BARCELONA (Reuters) - Tens of thousands of people waving pro-independence flags and holding pictures of jailed Catalan separatist leaders took to the streets of Barcelona on Saturday to call for self-determination for the northeastern Spanish region.
Chanting “Freedom!” and “Independence!”, around 200,000 people, according to local police, took part in the peaceful march at a time when the region’s divisive independence drive is back in the spotlight.
The trial of 12 separatist leaders, nine of whom have been jailed since late 2017 or early 2018, started this week in Madrid. They are being tried for their role in a referendum and an independence declaration deemed illegal by Spanish courts.
“I came here today because there are people, with kids, that have been jailed for a long time. It’s unfair because we all voted, so we should all be in jail,” said Josefina Soler, a 70-year-old retiree who voted in the banned 2017 referendum and wants Spain to allow a new vote.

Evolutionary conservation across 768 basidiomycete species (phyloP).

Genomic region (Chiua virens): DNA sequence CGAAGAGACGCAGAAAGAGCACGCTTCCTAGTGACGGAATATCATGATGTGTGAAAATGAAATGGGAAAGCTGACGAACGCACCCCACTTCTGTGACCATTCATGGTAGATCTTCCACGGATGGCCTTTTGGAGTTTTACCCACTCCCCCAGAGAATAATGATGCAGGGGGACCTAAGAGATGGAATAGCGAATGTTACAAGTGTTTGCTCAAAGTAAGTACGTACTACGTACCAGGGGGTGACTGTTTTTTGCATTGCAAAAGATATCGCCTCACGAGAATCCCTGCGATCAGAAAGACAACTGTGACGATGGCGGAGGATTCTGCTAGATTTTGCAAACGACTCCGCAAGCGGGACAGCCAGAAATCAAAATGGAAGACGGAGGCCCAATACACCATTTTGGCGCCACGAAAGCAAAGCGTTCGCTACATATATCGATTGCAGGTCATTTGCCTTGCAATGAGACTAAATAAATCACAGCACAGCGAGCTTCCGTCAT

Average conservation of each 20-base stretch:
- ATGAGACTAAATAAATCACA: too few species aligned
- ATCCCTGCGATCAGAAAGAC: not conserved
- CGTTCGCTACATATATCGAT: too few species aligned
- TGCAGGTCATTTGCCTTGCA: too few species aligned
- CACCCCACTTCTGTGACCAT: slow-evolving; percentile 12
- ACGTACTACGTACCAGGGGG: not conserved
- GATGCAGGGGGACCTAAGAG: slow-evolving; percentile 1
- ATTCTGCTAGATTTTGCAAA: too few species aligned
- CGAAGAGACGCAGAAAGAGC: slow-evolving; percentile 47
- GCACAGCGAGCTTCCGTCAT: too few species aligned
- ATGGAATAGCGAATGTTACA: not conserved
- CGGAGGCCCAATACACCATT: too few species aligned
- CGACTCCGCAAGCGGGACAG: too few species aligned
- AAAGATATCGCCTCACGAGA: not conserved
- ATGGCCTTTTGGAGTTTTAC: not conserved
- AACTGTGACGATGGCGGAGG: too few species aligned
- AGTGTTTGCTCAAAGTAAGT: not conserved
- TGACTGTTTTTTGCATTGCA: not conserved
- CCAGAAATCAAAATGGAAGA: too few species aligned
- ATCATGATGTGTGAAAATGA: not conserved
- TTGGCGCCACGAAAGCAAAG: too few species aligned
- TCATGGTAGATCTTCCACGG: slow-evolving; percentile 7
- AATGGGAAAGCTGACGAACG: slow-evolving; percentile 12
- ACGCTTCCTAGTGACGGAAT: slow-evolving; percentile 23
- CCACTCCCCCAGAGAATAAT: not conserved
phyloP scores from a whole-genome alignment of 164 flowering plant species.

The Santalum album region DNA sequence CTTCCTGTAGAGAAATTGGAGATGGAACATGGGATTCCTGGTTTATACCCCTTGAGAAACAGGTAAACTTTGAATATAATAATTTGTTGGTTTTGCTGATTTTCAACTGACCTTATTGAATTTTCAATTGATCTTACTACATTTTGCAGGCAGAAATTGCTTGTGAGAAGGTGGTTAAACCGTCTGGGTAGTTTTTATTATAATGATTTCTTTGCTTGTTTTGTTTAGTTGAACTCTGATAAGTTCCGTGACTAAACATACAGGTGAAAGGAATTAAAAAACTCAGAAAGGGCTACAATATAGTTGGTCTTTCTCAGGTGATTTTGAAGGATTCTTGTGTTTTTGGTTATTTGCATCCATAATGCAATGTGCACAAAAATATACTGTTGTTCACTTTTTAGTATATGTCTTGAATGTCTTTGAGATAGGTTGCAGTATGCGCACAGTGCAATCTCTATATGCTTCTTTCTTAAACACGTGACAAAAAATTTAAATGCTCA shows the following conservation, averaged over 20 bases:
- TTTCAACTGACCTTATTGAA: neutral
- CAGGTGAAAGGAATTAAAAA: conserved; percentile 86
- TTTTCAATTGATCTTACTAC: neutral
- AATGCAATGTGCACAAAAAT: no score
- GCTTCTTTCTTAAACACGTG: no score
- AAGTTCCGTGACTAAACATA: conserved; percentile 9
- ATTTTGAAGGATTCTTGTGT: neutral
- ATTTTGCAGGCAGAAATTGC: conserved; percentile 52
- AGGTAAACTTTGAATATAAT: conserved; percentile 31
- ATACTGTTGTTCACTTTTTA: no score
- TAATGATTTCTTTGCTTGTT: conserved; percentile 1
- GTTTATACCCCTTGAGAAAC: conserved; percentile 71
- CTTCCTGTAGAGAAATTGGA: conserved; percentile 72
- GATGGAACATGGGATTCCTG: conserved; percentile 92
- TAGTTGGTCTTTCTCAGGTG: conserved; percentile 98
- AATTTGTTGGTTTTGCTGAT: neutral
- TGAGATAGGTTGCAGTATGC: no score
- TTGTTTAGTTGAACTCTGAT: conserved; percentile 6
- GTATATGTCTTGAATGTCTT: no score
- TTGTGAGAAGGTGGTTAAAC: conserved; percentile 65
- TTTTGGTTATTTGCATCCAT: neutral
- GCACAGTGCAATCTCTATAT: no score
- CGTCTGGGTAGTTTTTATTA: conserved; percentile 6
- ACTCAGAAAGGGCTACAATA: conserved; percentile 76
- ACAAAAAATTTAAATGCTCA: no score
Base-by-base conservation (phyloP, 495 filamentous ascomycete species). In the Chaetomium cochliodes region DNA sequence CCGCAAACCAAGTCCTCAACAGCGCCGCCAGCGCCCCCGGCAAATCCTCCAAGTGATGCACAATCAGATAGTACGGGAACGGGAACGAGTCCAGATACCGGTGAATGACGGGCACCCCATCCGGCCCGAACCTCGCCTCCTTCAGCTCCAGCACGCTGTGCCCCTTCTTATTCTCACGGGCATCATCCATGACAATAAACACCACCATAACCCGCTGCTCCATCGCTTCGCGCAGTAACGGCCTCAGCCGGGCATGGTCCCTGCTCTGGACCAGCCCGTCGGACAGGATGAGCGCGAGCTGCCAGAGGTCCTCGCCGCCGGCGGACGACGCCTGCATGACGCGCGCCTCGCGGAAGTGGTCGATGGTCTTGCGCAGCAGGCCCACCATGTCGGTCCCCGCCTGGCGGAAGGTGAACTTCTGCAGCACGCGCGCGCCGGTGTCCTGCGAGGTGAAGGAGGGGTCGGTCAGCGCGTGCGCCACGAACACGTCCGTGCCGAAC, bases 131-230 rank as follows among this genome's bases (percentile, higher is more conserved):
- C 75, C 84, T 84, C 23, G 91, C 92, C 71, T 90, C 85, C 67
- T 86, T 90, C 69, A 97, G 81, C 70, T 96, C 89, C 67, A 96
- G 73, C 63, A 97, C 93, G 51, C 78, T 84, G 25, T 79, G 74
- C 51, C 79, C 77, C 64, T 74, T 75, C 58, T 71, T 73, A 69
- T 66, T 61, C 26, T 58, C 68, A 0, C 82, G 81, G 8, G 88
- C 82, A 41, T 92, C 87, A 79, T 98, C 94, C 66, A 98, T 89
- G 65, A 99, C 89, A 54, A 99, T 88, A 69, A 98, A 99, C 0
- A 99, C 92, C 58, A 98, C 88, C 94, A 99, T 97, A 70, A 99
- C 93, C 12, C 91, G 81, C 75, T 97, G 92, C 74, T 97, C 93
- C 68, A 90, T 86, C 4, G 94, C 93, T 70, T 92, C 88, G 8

Spain’s public prosecutor is seeking prison terms of up to 25 years on charges of rebellion and misuse of public funds for their role in Catalonia’s failed 2017 break away from Spain.
“It is a shame to see how they judge in Madrid our legitimate representatives with all the impunity of the world,” said Santi Margalef, a 61-year-old farmer who took part in the march, where many held banners that read “Self-determination is not a crime”.
Catalan regional president Quim Torra and the Catalan parliament’s chairman Roger Torrent took part in the march.
In a further sign of Catalonia’s influence in issues affecting the whole country, Prime Minister Pedro Sanchez called an early election on Friday after Catalan pro-independence parties joined opposition parties in defeating his 2019 budget bill.
Reporting by Joan Faus; Editing by Ingrid Melander and Hugh Lawson